Suangtak said successive governments in Burma have promoted Buddhism
since General Ne Win took power in 1962, leaving Christians insecure.
"There is a general feeling in Burma that the state represents
Buddhism, and most Christians, particularly from conservative
sections, cannot trust the regime," said Suangtak.
Benedict Rogers of CSW said the junta doesn't differentiate between
individual Christians involved in armed struggle and ordinary
Christians who have not taken up arms.
"And when it attacks villages in conflict zones, churches and pastors
are often among the first to be attacked," Rogers said.
A Christian worker from Burma's Mandalay city, however, told Compass
that thus far he has heard no reports of any major anti-Christian
incidents there. He said he was hoping the junta would try to woo
people with peace rather than violence.
"But nothing can be said about the unpredictable junta," he said,
adding that it was difficult to receive or send information in Burma.
"Even in cities, the information infrastructure is limited and
expensive, phones are tapped and e-mails are monitored. And the press
is owned by the state."
Rogers, deputy chairman of the human rights commission for the U.K.'s
Conservative Party, said the Buddhist nationalist regime "distorts and
perverts Buddhism for political purposes and is intolerant of non-
Burman and non-Buddhist ethnic and religious minorities, including
Christians and Muslims."
Of the 56 million people in Burma, around 89 percent are Buddhist,
with only 4 percent Christian.
Given that the junta merely uses religion for political power, it
doesn't target Christians alone, Suangtak said.
"The junta has no respect for any religion, be it Christians or
Buddhists, and anyone who opposes its rule is dealt with harshly."
Burma was ruled by military regimes from 1962 to 1990; at that point
the National League for Democracy party, led by Nobel Laureate Daw
Aung San Suu Kyi, won the parliamentary election. But the regime
seized power again by imprisoning members of parliament after the
Rogers, who has co-authored a soon-to-be-published biography of SPDC
chairman Senior General Than Shwe, said that while the armed groups
are not perfect, they are essentially fighting to defend their people
against a "brutal regime" and are "not in any way terrorists."
"The armed groups have sometimes launched pre-emptive attacks on the
military, but they have never attacked non-military targets and have
never engaged in indiscriminate acts of violence," he said. "Even the
pre-emptive acts are conducted for defensive, rather than offensive,
Rogers added that resistance groups were fighting to defend their
"Individual Christians who have joined the armed ethnic groups do so
out of a perfectly biblical concept of just war, the right to defend
your people from gross injustice."
Added an FBR source, "In Burma, no one protects except the pro-
democracy resistance groups, and all relief inside the country is only
possible because of them."
The 2009 annual report of the United States Commission on
International Religious Freedom states that Burma's military junta had
"one of the world's worst human rights records."
"Burma's Christian populations face forced promotion of Buddhism and
other hardships in ethnic minority areas where low-intensity conflict
has been waged for decades," the report states. "In addition, a new
law passed in early 2009 essentially bans independent 'house church'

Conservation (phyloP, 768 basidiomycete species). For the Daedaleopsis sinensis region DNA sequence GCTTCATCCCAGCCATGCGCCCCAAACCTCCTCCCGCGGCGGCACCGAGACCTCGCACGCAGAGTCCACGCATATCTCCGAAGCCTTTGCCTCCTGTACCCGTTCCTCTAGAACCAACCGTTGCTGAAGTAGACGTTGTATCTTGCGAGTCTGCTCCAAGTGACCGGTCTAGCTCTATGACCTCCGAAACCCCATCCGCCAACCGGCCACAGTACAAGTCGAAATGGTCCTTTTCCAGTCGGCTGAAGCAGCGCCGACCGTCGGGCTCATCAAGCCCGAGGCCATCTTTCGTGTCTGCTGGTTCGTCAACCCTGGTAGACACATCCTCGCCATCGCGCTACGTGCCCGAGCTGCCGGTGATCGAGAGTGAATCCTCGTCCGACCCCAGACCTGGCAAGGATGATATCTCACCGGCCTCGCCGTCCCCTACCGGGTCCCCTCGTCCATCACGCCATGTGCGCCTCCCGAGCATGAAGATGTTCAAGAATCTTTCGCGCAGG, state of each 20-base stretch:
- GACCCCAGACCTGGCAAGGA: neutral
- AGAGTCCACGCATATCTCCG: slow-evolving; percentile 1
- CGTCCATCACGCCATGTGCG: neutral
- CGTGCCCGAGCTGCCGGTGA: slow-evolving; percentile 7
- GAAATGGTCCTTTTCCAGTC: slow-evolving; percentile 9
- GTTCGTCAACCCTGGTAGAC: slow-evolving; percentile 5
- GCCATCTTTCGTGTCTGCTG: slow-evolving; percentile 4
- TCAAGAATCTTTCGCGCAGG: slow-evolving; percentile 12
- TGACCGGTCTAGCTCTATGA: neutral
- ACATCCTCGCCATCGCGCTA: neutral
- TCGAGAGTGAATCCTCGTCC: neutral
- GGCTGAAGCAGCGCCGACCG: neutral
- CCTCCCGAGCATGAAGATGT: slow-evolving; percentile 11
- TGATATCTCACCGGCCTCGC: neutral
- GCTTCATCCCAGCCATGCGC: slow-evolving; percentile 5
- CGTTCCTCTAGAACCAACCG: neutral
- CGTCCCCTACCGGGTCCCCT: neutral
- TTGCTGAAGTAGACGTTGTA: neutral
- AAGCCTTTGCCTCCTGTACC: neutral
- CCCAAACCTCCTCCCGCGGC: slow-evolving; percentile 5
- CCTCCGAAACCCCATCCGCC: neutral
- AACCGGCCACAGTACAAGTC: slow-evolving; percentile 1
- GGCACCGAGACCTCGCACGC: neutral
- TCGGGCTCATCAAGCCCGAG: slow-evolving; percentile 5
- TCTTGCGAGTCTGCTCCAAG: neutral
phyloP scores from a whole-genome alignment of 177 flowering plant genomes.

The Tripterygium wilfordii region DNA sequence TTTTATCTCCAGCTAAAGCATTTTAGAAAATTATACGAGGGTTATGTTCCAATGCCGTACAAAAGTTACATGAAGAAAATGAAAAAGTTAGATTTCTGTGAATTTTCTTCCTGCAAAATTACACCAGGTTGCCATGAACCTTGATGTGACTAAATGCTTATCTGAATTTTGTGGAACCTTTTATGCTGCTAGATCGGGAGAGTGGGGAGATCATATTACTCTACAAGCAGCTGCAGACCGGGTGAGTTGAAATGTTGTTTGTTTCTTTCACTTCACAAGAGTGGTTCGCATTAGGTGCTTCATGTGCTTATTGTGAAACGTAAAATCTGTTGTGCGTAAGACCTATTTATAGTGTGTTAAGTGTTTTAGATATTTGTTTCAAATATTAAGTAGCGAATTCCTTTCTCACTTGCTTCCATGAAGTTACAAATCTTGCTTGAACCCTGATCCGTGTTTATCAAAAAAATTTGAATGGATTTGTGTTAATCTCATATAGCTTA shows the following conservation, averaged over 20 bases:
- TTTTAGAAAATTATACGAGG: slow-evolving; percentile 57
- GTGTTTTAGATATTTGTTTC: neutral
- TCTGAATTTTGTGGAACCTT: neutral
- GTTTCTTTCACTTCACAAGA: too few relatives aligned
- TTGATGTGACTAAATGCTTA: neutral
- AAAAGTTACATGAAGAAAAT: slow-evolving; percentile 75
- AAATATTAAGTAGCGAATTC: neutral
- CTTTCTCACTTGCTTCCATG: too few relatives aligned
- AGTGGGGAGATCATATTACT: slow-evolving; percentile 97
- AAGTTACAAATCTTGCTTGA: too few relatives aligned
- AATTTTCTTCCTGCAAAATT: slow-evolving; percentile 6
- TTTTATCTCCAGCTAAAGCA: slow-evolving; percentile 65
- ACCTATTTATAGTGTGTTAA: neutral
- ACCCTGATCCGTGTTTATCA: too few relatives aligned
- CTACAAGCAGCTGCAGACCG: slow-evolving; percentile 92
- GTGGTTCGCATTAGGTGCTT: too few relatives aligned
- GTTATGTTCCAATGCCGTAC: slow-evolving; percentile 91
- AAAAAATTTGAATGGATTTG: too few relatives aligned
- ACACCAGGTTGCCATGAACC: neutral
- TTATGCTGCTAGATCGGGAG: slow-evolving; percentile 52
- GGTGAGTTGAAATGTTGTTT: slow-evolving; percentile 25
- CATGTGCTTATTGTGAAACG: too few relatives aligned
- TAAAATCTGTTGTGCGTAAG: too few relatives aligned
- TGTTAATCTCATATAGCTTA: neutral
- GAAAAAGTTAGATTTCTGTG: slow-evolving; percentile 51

religious venues, many of which operate because permission to build
church buildings is regularly denied."
The report also pointed out that in January 2009, authorities in
Rangoon ordered at least 100 churches to stop holding services and
forced them to sign pledges to that effect. Burma, which the ruling
junta describes as "The Golden Land" on its official website, has been
designated as a Country of Particular Concern by the U.S. Department
of State since 1999.
Even after the 2010 election, little is expected to change.
The FBR source said the election was not likely to be free and fair,
pointing out that the new constitution the junta adopted after an
apparently rigged referendum in 2008 virtually enshrined military
"However, having an election is better than not having one at all,"
the source said.
28.02.10, 12:16 #124
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keiner misshandelt sie, Hmongs koennen besichtigt werden
US 'pleased' over access to Hmong in Laos
The US embassy in Laos said it was "very pleased" Vientiane had
allowed it access Friday to a village where thousands of ethnic Hmong
have been housed after their expulsion from Thailand in December.
Peter Haymond, the embassy's deputy chief, was travelling by
helicopter with Thai military, foreign affairs officials and reporters
on the visit to Ponkham village.
"We're just very pleased that the government of Laos... is beginning
to follow through on its earlier promises," Shannon Dorsey, public
affairs officer at the embassy, told AFP by telephone.
Rights groups and foreign embassies have been seeking access to the
returnees to ensure they are properly treated.
Bangkok sparked outrage in December when it defied global criticism
and used troops to repatriate about 4,500 Hmong from camps on the
border with communist Laos, including 158 recognised as refugees by
the United Nations.
Thailand and Laos both said the Hmong, who fear persecution for
fighting alongside US forces in the Vietnam War, were illegal economic
Friday's visit is a way "to show our sincerity in good treatment" of
the Hmong, Laotian government spokesman Khenthong Nuanthasing said on
Dorsey said the US would encourage the government to allow regular
access to the returnees.
She said the US was planning to provide "basic needs assistance" to